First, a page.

The United States (US) of America has revoked the entry visa for the prosecutor of the International Criminal Court (ICC), Fatou Bensouda.
The decision is thought to be the US response to Ms Bensouda’s investigation into possible war crimes by American forces and their allies in Afghanistan.
“We can confirm that the US authorities have revoked the prosecutor’s visa for entry into the US,” Bensouda’s office told Reuters news agency in an email.
It said it understood the move should not impact Bensouda’s travel to the US to meet her United Nations (UN) obligations.
The Netherlands-based ICC is not a UN court, but Bensouda travels regularly to brief the UN Security Council on cases referred to The Hague by the UN body.
Bensouda has been investigating alleged war crimes by all parties in the conflict in Afghanistan since November 2017, including the possible role of US personnel in relation to the detention of suspects.
ICC judges are still reviewing materials and have not yet handed down a decision on whether to open a formal investigation in Afghanistan.
A State Department spokesman said members of international organisations planning official travel to the UN could apply for diplomatic visas.
“We recommend that applicants apply as early as possible to maximize the chances of being found eligible,” the spokesman said.
The US is not a member of the ICC, along with other major powers Russia and China.
The office of the prosecutor said on Thursday that Bensouda would exercise her duties “without fear or favour”.
Bensouda said in a meeting with reporters earlier this week that she and her office remain “fully committed” to their mandate.
“[We] will continue to honour our legal duty undeterred,” Bensouda said on Tuesday.
#ICC Prosecutor #FatouBensouda w/t African journalists: “I, along with my Office, remain fully committed to our independent & impartial mandate under #RomeStatute & will continue to honour our legal duty, #undeterred” #justicematters pic.twitter.com/WbPY3uMgfI
— Int'l Criminal Court (@IntlCrimCourt) April 2, 2019
Last month, Secretary of State Mike Pompeo said the US would revoke or deny visas to ICC personnel seeking to investigate possible war crimes by US forces or allies in Afghanistan.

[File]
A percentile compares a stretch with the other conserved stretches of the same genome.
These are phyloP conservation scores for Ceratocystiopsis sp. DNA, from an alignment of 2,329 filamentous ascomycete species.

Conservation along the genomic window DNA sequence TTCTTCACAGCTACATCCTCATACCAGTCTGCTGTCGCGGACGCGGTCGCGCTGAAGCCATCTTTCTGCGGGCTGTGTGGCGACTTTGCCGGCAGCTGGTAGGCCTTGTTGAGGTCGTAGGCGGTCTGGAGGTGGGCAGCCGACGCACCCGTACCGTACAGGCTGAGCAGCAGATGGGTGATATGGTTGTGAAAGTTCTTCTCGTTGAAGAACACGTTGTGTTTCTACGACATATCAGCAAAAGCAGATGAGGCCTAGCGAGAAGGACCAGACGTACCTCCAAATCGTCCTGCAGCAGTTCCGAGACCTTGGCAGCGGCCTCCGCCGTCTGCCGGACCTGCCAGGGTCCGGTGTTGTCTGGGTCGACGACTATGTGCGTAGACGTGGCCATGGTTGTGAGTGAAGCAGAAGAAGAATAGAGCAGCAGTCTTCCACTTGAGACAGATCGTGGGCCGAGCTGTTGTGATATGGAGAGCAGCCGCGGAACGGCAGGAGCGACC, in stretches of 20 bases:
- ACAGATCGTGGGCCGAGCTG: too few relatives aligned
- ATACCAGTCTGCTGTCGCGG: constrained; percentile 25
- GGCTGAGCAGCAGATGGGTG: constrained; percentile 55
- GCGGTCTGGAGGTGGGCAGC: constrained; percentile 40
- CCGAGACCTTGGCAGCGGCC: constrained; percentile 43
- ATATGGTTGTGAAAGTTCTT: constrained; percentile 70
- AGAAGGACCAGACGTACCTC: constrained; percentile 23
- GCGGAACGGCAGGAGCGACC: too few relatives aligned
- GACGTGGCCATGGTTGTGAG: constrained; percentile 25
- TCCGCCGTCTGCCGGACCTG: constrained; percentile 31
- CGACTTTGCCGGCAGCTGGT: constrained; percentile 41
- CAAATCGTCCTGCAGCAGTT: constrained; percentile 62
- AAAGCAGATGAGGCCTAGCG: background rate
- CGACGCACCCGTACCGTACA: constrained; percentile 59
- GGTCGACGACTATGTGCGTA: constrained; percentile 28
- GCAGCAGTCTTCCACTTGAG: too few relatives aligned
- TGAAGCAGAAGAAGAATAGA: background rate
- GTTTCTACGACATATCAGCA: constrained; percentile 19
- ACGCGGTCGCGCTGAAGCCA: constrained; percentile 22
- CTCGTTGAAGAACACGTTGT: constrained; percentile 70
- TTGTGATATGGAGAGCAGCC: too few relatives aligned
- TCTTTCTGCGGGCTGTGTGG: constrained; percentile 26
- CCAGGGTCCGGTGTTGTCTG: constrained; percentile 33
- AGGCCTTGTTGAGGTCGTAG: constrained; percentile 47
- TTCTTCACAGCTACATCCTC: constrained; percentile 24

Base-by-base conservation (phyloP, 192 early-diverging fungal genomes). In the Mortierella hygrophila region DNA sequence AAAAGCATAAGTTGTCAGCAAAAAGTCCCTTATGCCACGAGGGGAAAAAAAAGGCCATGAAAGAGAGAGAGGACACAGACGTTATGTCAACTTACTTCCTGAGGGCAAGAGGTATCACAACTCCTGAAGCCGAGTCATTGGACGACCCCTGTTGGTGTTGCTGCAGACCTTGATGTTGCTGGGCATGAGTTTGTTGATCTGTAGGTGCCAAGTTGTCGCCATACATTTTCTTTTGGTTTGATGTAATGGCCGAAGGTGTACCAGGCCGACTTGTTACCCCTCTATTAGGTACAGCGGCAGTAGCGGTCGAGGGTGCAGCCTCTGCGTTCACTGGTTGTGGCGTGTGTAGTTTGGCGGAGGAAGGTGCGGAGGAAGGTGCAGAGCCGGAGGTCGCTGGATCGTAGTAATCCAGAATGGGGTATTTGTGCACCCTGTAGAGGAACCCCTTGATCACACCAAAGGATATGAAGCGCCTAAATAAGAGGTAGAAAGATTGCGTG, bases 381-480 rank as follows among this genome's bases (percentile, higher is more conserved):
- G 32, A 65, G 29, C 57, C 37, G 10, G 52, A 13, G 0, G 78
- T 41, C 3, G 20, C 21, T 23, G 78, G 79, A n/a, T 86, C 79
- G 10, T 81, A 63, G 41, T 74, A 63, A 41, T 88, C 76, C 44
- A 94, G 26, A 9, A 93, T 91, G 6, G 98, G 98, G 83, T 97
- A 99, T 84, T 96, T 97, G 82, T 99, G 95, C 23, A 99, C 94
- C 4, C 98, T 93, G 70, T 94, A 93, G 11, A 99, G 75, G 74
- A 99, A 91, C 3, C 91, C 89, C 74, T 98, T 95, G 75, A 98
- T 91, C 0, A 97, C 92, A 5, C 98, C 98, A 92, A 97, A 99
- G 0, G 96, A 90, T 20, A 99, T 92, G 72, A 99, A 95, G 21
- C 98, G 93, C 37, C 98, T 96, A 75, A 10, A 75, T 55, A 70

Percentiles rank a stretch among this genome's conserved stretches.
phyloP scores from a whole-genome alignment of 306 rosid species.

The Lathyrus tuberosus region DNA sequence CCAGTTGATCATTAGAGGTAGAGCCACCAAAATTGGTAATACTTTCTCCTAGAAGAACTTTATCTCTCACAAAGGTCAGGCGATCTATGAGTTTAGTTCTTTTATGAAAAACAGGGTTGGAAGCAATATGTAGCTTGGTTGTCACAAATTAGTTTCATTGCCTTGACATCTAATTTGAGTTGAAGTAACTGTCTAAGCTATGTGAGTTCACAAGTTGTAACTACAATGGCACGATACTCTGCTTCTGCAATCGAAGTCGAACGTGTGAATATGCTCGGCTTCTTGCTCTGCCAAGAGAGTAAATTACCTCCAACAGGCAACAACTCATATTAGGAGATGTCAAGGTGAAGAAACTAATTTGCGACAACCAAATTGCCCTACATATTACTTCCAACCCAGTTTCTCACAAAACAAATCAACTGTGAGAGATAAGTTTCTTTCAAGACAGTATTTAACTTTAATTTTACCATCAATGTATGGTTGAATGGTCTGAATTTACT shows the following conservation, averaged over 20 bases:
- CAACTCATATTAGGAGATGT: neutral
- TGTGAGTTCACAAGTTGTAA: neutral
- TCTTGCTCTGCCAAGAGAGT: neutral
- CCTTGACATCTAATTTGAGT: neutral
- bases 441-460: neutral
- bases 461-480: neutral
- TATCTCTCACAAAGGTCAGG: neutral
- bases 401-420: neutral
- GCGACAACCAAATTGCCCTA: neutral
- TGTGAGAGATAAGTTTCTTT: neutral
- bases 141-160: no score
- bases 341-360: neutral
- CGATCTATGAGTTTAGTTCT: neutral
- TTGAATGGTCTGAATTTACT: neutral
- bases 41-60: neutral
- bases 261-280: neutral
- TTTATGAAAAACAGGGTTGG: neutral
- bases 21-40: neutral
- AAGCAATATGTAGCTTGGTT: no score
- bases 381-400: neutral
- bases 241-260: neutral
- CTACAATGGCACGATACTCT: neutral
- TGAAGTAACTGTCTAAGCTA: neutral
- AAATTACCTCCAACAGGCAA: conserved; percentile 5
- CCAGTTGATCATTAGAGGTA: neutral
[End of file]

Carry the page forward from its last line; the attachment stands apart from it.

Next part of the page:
“The ICC is attacking America’s rule of law,” Pompeo told reporters in March.
“I’m announcing a policy of US visa restrictions on those individuals directly responsible for any ICC investigation of US personnel.
“We are determined to protect the American and allied military and civilian personnel from living in fear of unjust prosecution for actions taken to defend our great nation,” he said.
UN human rights experts called the reaction “improper interference” in the work of the world’s permanent war crimes court. It also drew criticism from within the European Union (EU).
At the time, the Hague-based court, the first global tribunal for war crimes, issued a statement saying it would continue to operate “undeterred” by the US action.
The ICC is a court of last resort with 122 member states, including the entire EU. Established in 2002, it acts only when countries within its jurisdiction are found to be unable or unwilling to seriously investigate war crimes, genocide or other serious atrocities.
Earlier this month, ICC President Eboe-Osuji called on the US leadership to support the court and to “join their closest allies and friends at the Rome Statute table”.
What is the ICC?
The court investigates and brings to justice people responsible for genocide, crimes against humanity, and war crimes, intervening when national authorities cannot or will not prosecute.
The ICC was established by a UN treaty in 2002, and has been ratified by 123 countries, including the UK.
However several countries, including China, India, and Russia, have refused to join.
Some African countries have called for withdrawal from the court over perceived unfair treatment of Africans.
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